Newspapers at the National Library – better than tablets!

The National Library of Scotland’s newspapers collection is one of the largest in the UK and the largest in Scotland. Items range from the earliest newspaper printed in Scotland to online titles running to thousands of pages. And that was one of the reasons Edinburgh University Academy of Sport’s Summer School took the students attending the course to the Library, to help them understand the richness of our resources and the sheer scale of the newspaper collection.

One of the things which struck me about the students, however, and perhaps this should not have been a surprise, was the fact that when asked how they consume their daily news intake (sport or otherwise) not one of them admitted to consulting, never mind buying a newspaper.
When they visited the National Library, they discovered that in Scotland, newspapers became more established during the early 18th century and Edinburgh was the main centre for their production and consumption.

And this is a roundabout way of reaching the main thrust of this blog. Newspapers simply never cease to amaze in terms of their content and their excellence in revealing an enormous amount of detail about our past.

Two of the most enduring titles date from the 18th century were the ‘Caledonian Mercury’, published three times a week from 1720 to 1867, and the ‘Edinburgh Evening Courant’, 1718 to 1871. There was also the ‘Edinburgh Advertiser’ (1764-1859) and the short-lived ‘Edinburgh Chronicle’ (1759-1761). However, it is a more recent city paper, the Edinburgh Evening Dispatch, which attracted my attention. Even in a 1907 volume, contained a seemingly unending variety of items ranging from the trials and tribulations of other countries world wide to politics at home and in Ireland; reams of advertising and a not insignificant amount of sport, which often means horse-racing, but also encompasses a huge amount of bowling, cricket and rugby.
But perhaps the most surprising thing of all in relation to content, is the breadth of coverage, in Scottish terms, in a city paper. Here, by way of example are a number of stories which caught my eye in a single year, 1907.

Firstly, “A serious Accident” in that most far-flung of the western seaboard, the island of St Kilda. It was reported from Glasgow that a message had been received from the steamer Hebrides stating that the vessel had arrived at the island in the normal way and deposited two men of the cloth who were attending a communion service on the archipelago at the weekend. Almost by way of a pay-off, delivered in the starkest possible terms is the throw-away comment that “Since last visit a somewhat serious accident has happened to Rachel McCrimmon, familiarly known as “Old Rachael,” by falling over a precipice.” There must, surely have been more to it than that, but no detail is given.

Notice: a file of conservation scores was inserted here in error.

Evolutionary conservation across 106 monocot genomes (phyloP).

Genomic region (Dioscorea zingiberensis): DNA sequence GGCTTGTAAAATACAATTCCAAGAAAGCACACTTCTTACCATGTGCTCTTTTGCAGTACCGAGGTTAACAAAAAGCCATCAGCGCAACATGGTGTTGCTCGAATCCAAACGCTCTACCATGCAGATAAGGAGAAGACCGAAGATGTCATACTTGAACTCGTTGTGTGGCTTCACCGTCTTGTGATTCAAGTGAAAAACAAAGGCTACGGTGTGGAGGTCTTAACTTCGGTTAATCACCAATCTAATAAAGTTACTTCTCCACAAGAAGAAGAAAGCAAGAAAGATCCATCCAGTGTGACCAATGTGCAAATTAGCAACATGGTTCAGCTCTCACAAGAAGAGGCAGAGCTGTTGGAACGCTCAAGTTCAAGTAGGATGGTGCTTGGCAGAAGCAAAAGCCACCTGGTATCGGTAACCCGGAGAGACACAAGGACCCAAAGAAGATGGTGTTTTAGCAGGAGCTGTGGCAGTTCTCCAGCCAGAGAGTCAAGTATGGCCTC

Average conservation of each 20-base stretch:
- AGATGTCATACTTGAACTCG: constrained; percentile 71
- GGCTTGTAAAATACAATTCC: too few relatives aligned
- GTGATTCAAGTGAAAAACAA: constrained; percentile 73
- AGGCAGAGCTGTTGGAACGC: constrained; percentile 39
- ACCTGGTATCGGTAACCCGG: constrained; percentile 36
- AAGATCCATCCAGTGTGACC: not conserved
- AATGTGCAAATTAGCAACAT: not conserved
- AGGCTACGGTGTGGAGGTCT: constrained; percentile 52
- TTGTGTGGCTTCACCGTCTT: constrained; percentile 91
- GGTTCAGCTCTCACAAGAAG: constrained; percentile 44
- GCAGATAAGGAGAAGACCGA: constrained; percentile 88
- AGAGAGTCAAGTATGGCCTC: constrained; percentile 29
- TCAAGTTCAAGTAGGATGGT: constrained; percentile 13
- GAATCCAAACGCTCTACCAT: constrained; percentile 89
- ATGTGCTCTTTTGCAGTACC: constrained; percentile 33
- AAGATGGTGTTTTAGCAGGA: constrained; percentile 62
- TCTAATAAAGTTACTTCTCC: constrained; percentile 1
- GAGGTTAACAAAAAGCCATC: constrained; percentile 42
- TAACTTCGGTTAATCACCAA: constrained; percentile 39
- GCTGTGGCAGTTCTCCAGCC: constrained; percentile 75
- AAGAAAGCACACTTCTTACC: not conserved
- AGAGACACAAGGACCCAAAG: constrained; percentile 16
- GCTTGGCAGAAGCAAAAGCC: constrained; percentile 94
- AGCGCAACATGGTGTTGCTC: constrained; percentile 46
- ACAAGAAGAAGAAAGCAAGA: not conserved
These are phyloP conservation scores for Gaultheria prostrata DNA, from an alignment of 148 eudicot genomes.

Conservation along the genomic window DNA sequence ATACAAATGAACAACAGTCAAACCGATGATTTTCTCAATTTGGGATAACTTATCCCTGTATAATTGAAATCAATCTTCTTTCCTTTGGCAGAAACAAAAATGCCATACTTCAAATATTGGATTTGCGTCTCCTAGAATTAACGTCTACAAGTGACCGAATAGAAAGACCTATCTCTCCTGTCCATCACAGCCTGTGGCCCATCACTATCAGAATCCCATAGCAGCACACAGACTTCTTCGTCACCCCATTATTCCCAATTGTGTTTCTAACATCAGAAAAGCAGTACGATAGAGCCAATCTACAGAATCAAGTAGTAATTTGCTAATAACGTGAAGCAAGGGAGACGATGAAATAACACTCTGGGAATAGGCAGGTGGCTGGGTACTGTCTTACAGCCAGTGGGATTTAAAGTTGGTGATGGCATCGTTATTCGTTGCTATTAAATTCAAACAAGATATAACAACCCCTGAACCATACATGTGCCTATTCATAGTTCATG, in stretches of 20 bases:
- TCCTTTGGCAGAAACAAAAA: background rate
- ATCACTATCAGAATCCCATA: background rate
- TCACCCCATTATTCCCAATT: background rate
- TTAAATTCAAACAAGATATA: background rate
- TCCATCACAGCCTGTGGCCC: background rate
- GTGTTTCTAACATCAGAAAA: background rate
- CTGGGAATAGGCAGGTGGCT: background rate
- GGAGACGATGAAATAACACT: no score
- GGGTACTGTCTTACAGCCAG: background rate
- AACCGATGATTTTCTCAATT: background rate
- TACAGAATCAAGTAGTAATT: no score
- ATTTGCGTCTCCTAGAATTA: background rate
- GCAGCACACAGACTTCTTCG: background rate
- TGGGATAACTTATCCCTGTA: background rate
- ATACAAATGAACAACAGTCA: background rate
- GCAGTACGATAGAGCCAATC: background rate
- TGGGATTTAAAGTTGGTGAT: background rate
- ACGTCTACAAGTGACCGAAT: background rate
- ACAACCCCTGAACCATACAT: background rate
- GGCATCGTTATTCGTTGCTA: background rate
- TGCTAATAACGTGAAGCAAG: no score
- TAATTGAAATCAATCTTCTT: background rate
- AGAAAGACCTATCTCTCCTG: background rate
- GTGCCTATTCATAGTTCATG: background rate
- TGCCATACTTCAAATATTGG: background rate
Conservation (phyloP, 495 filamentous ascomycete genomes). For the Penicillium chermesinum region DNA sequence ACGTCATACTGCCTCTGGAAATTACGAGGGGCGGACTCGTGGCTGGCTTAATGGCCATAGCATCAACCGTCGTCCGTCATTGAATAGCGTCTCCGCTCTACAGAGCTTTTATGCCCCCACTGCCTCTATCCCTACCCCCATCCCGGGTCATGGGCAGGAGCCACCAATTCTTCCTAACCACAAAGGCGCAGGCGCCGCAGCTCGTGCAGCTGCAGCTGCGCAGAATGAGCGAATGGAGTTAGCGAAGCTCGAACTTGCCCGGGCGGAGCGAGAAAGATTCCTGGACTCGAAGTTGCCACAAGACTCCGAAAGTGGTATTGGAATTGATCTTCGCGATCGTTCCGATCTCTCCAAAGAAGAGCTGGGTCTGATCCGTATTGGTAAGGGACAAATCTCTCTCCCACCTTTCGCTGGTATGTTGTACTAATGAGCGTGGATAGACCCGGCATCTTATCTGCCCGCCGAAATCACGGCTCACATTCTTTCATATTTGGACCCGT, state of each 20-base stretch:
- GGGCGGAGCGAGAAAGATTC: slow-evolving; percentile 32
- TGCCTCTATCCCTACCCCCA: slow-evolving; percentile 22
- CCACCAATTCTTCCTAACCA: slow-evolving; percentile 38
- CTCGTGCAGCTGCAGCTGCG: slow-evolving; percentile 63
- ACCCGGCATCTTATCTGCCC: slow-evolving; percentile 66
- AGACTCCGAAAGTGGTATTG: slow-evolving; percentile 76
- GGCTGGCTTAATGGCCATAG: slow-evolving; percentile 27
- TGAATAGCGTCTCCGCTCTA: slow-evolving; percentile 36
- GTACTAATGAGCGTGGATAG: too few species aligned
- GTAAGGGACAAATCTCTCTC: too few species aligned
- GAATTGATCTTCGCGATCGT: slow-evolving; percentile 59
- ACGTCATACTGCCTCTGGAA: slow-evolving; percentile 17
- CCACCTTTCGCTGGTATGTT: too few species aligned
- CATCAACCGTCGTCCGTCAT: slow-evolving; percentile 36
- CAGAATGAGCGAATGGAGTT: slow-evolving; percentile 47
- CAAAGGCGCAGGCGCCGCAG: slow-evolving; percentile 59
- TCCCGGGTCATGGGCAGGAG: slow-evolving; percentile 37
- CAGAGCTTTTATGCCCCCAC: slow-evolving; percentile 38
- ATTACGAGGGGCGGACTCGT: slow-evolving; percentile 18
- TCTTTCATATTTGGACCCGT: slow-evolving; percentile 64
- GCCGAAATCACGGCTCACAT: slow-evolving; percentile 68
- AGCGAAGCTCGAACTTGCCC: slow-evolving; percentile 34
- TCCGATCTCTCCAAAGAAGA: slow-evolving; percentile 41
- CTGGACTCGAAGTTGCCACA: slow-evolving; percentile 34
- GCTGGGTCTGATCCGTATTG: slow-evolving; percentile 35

On July 13, 1907 the Dispatch reported with scintillating sense of understatement, within the space of two columns and a few hundred words, four separate stories headlined thus; “Match between one-armed golfers, “The man who introduced a famous dance”, “The little known donkey” and “Match between one-armed golfers.” There was also an account of a Glasgow golfer who was killed by lightning in an “awful death”. The accident happened at Lethamhill golf course, Millerston near Glasgow, of which I had not heard.

In conclusion, I shall refer to a short court report relating to the “extraordinary behaviour of a Methil couple”. The cohabiting couple were sentenced to fifteen days each for having used some obscene language. But that was not the best of it. Baillie Condie added a further penalty of 40days on each, they having “pleaded guilty to having, the same evening, thrown goblets, jars, a basin, stones, and a live duck through [the abused woman’s] windows.”
Duck throwing is not a sport as far as I know, but the story proves my point. Newspapers never fail to surprise and satisfy one’s curiosity. Life’s rich tapestry is all there.

Dr Hugh Dan MacLennan, Sports Writer in Residence : or